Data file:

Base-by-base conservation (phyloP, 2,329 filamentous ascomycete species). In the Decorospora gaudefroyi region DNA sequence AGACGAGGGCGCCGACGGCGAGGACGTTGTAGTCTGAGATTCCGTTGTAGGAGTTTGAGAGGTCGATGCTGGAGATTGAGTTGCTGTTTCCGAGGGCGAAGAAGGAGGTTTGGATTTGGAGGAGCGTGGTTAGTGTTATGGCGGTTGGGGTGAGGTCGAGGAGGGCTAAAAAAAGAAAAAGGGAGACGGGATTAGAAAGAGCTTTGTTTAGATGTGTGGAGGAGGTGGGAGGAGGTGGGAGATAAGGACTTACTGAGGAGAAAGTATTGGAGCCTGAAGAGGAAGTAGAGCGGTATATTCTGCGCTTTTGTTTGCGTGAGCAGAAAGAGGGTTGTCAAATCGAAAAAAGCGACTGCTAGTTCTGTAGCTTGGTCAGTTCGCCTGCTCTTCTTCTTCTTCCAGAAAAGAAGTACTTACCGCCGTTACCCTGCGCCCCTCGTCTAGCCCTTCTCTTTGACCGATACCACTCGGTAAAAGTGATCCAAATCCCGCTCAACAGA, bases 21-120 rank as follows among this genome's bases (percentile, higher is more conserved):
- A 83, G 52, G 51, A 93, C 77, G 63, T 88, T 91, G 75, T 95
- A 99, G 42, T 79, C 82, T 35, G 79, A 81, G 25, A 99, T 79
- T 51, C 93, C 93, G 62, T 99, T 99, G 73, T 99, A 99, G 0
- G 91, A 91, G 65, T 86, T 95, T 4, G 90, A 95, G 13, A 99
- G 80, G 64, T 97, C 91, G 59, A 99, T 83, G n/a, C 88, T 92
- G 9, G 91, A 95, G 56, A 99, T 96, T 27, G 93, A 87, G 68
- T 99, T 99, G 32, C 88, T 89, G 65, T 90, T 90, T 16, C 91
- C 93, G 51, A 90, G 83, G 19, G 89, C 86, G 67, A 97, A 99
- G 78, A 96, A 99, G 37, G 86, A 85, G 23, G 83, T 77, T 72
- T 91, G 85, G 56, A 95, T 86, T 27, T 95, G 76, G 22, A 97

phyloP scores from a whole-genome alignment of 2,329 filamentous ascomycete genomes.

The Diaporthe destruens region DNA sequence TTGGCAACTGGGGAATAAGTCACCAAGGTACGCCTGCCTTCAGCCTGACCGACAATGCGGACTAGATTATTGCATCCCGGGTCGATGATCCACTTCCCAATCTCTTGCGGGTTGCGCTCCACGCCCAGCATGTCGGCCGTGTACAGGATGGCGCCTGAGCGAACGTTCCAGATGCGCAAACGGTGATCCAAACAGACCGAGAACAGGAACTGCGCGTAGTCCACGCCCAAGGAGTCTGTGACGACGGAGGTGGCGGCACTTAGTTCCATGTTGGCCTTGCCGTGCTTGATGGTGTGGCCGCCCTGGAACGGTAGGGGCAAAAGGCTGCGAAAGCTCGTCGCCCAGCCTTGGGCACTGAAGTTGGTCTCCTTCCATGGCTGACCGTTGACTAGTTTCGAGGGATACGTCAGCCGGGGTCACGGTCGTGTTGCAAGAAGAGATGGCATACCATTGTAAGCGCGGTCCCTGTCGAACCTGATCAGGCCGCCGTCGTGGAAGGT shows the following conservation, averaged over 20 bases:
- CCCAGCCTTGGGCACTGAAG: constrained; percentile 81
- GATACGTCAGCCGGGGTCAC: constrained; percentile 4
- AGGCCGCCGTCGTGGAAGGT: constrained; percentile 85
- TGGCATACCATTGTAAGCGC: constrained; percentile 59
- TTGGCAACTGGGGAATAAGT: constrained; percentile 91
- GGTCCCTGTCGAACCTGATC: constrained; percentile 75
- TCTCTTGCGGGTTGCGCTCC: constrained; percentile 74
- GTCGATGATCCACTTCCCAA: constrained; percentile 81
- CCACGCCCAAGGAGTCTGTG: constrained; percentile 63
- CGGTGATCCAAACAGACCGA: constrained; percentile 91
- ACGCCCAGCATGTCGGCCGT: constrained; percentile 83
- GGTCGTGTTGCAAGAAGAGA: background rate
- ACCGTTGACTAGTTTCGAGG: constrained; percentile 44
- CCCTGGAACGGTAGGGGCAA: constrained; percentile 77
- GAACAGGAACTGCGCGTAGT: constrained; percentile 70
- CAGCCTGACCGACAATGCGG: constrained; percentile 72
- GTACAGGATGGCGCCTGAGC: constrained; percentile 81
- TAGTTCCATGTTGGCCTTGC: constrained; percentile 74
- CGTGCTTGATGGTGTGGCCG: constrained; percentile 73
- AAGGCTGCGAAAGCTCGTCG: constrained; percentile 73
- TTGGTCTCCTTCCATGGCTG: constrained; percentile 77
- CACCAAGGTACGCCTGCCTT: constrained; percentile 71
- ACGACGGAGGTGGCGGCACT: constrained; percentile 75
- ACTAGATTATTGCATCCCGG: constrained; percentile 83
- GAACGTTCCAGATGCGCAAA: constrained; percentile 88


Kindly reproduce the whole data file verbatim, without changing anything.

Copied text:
Base-by-base conservation (phyloP, 2,329 filamentous ascomycete species). In the Decorospora gaudefroyi region DNA sequence AGACGAGGGCGCCGACGGCGAGGACGTTGTAGTCTGAGATTCCGTTGTAGGAGTTTGAGAGGTCGATGCTGGAGATTGAGTTGCTGTTTCCGAGGGCGAAGAAGGAGGTTTGGATTTGGAGGAGCGTGGTTAGTGTTATGGCGGTTGGGGTGAGGTCGAGGAGGGCTAAAAAAAGAAAAAGGGAGACGGGATTAGAAAGAGCTTTGTTTAGATGTGTGGAGGAGGTGGGAGGAGGTGGGAGATAAGGACTTACTGAGGAGAAAGTATTGGAGCCTGAAGAGGAAGTAGAGCGGTATATTCTGCGCTTTTGTTTGCGTGAGCAGAAAGAGGGTTGTCAAATCGAAAAAAGCGACTGCTAGTTCTGTAGCTTGGTCAGTTCGCCTGCTCTTCTTCTTCTTCCAGAAAAGAAGTACTTACCGCCGTTACCCTGCGCCCCTCGTCTAGCCCTTCTCTTTGACCGATACCACTCGGTAAAAGTGATCCAAATCCCGCTCAACAGA, bases 21-120 rank as follows among this genome's bases (percentile, higher is more conserved):
- A 83, G 52, G 51, A 93, C 77, G 63, T 88, T 91, G 75, T 95
- A 99, G 42, T 79, C 82, T 35, G 79, A 81, G 25, A 99, T 79
- T 51, C 93, C 93, G 62, T 99, T 99, G 73, T 99, A 99, G 0
- G 91, A 91, G 65, T 86, T 95, T 4, G 90, A 95, G 13, A 99
- G 80, G 64, T 97, C 91, G 59, A 99, T 83, G n/a, C 88, T 92
- G 9, G 91, A 95, G 56, A 99, T 96, T 27, G 93, A 87, G 68
- T 99, T 99, G 32, C 88, T 89, G 65, T 90, T 90, T 16, C 91
- C 93, G 51, A 90, G 83, G 19, G 89, C 86, G 67, A 97, A 99
- G 78, A 96, A 99, G 37, G 86, A 85, G 23, G 83, T 77, T 72
- T 91, G 85, G 56, A 95, T 86, T 27, T 95, G 76, G 22, A 97

phyloP scores from a whole-genome alignment of 2,329 filamentous ascomycete genomes.

The Diaporthe destruens region DNA sequence TTGGCAACTGGGGAATAAGTCACCAAGGTACGCCTGCCTTCAGCCTGACCGACAATGCGGACTAGATTATTGCATCCCGGGTCGATGATCCACTTCCCAATCTCTTGCGGGTTGCGCTCCACGCCCAGCATGTCGGCCGTGTACAGGATGGCGCCTGAGCGAACGTTCCAGATGCGCAAACGGTGATCCAAACAGACCGAGAACAGGAACTGCGCGTAGTCCACGCCCAAGGAGTCTGTGACGACGGAGGTGGCGGCACTTAGTTCCATGTTGGCCTTGCCGTGCTTGATGGTGTGGCCGCCCTGGAACGGTAGGGGCAAAAGGCTGCGAAAGCTCGTCGCCCAGCCTTGGGCACTGAAGTTGGTCTCCTTCCATGGCTGACCGTTGACTAGTTTCGAGGGATACGTCAGCCGGGGTCACGGTCGTGTTGCAAGAAGAGATGGCATACCATTGTAAGCGCGGTCCCTGTCGAACCTGATCAGGCCGCCGTCGTGGAAGGT shows the following conservation, averaged over 20 bases:
- CCCAGCCTTGGGCACTGAAG: constrained; percentile 81
- GATACGTCAGCCGGGGTCAC: constrained; percentile 4
- AGGCCGCCGTCGTGGAAGGT: constrained; percentile 85
- TGGCATACCATTGTAAGCGC: constrained; percentile 59
- TTGGCAACTGGGGAATAAGT: constrained; percentile 91
- GGTCCCTGTCGAACCTGATC: constrained; percentile 75
- TCTCTTGCGGGTTGCGCTCC: constrained; percentile 74
- GTCGATGATCCACTTCCCAA: constrained; percentile 81
- CCACGCCCAAGGAGTCTGTG: constrained; percentile 63
- CGGTGATCCAAACAGACCGA: constrained; percentile 91
- ACGCCCAGCATGTCGGCCGT: constrained; percentile 83
- GGTCGTGTTGCAAGAAGAGA: background rate
- ACCGTTGACTAGTTTCGAGG: constrained; percentile 44
- CCCTGGAACGGTAGGGGCAA: constrained; percentile 77
- GAACAGGAACTGCGCGTAGT: constrained; percentile 70
- CAGCCTGACCGACAATGCGG: constrained; percentile 72
- GTACAGGATGGCGCCTGAGC: constrained; percentile 81
- TAGTTCCATGTTGGCCTTGC: constrained; percentile 74
- CGTGCTTGATGGTGTGGCCG: constrained; percentile 73
- AAGGCTGCGAAAGCTCGTCG: constrained; percentile 73
- TTGGTCTCCTTCCATGGCTG: constrained; percentile 77
- CACCAAGGTACGCCTGCCTT: constrained; percentile 71
- ACGACGGAGGTGGCGGCACT: constrained; percentile 75
- ACTAGATTATTGCATCCCGG: constrained; percentile 83
- GAACGTTCCAGATGCGCAAA: constrained; percentile 88